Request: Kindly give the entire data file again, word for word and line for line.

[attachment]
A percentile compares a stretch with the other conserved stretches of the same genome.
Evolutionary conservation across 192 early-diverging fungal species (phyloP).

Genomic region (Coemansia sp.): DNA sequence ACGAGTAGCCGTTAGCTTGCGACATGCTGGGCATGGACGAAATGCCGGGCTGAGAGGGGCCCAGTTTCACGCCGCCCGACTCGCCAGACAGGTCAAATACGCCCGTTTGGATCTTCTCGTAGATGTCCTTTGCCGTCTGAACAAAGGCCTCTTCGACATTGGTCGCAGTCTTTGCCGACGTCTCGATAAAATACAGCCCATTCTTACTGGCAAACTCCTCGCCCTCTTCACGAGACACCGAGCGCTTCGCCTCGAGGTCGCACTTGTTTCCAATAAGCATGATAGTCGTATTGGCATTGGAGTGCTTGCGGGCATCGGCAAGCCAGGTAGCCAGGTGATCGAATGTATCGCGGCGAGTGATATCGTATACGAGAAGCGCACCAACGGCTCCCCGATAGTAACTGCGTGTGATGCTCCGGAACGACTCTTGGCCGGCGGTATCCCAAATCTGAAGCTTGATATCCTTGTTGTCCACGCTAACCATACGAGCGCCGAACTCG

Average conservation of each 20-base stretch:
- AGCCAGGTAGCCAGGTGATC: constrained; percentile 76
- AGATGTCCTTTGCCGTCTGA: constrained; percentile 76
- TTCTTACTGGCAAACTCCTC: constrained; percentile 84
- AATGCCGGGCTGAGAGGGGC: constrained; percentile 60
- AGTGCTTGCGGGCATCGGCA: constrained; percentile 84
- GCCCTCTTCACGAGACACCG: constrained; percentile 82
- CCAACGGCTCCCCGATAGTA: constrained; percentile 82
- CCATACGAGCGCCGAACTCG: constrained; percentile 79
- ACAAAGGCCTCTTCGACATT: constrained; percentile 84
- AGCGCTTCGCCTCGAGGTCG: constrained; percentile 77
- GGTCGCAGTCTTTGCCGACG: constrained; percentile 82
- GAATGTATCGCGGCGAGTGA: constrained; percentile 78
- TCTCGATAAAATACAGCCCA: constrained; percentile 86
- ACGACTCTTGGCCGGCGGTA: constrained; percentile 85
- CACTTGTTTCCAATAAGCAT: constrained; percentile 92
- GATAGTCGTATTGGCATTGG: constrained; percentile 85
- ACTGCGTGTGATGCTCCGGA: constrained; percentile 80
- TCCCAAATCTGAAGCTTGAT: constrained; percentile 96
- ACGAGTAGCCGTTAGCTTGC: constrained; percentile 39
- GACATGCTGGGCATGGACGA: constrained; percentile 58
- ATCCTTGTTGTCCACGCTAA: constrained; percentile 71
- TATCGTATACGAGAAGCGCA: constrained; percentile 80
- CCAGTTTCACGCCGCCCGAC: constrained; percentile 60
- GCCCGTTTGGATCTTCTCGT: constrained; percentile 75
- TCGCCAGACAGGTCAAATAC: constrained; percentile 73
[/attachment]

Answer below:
A percentile compares a stretch with the other conserved stretches of the same genome.
Evolutionary conservation across 192 early-diverging fungal species (phyloP).

Genomic region (Coemansia sp.): DNA sequence ACGAGTAGCCGTTAGCTTGCGACATGCTGGGCATGGACGAAATGCCGGGCTGAGAGGGGCCCAGTTTCACGCCGCCCGACTCGCCAGACAGGTCAAATACGCCCGTTTGGATCTTCTCGTAGATGTCCTTTGCCGTCTGAACAAAGGCCTCTTCGACATTGGTCGCAGTCTTTGCCGACGTCTCGATAAAATACAGCCCATTCTTACTGGCAAACTCCTCGCCCTCTTCACGAGACACCGAGCGCTTCGCCTCGAGGTCGCACTTGTTTCCAATAAGCATGATAGTCGTATTGGCATTGGAGTGCTTGCGGGCATCGGCAAGCCAGGTAGCCAGGTGATCGAATGTATCGCGGCGAGTGATATCGTATACGAGAAGCGCACCAACGGCTCCCCGATAGTAACTGCGTGTGATGCTCCGGAACGACTCTTGGCCGGCGGTATCCCAAATCTGAAGCTTGATATCCTTGTTGTCCACGCTAACCATACGAGCGCCGAACTCG

Average conservation of each 20-base stretch:
- AGCCAGGTAGCCAGGTGATC: constrained; percentile 76
- AGATGTCCTTTGCCGTCTGA: constrained; percentile 76
- TTCTTACTGGCAAACTCCTC: constrained; percentile 84
- AATGCCGGGCTGAGAGGGGC: constrained; percentile 60
- AGTGCTTGCGGGCATCGGCA: constrained; percentile 84
- GCCCTCTTCACGAGACACCG: constrained; percentile 82
- CCAACGGCTCCCCGATAGTA: constrained; percentile 82
- CCATACGAGCGCCGAACTCG: constrained; percentile 79
- ACAAAGGCCTCTTCGACATT: constrained; percentile 84
- AGCGCTTCGCCTCGAGGTCG: constrained; percentile 77
- GGTCGCAGTCTTTGCCGACG: constrained; percentile 82
- GAATGTATCGCGGCGAGTGA: constrained; percentile 78
- TCTCGATAAAATACAGCCCA: constrained; percentile 86
- ACGACTCTTGGCCGGCGGTA: constrained; percentile 85
- CACTTGTTTCCAATAAGCAT: constrained; percentile 92
- GATAGTCGTATTGGCATTGG: constrained; percentile 85
- ACTGCGTGTGATGCTCCGGA: constrained; percentile 80
- TCCCAAATCTGAAGCTTGAT: constrained; percentile 96
- ACGAGTAGCCGTTAGCTTGC: constrained; percentile 39
- GACATGCTGGGCATGGACGA: constrained; percentile 58
- ATCCTTGTTGTCCACGCTAA: constrained; percentile 71
- TATCGTATACGAGAAGCGCA: constrained; percentile 80
- CCAGTTTCACGCCGCCCGAC: constrained; percentile 60
- GCCCGTTTGGATCTTCTCGT: constrained; percentile 75
- TCGCCAGACAGGTCAAATAC: constrained; percentile 73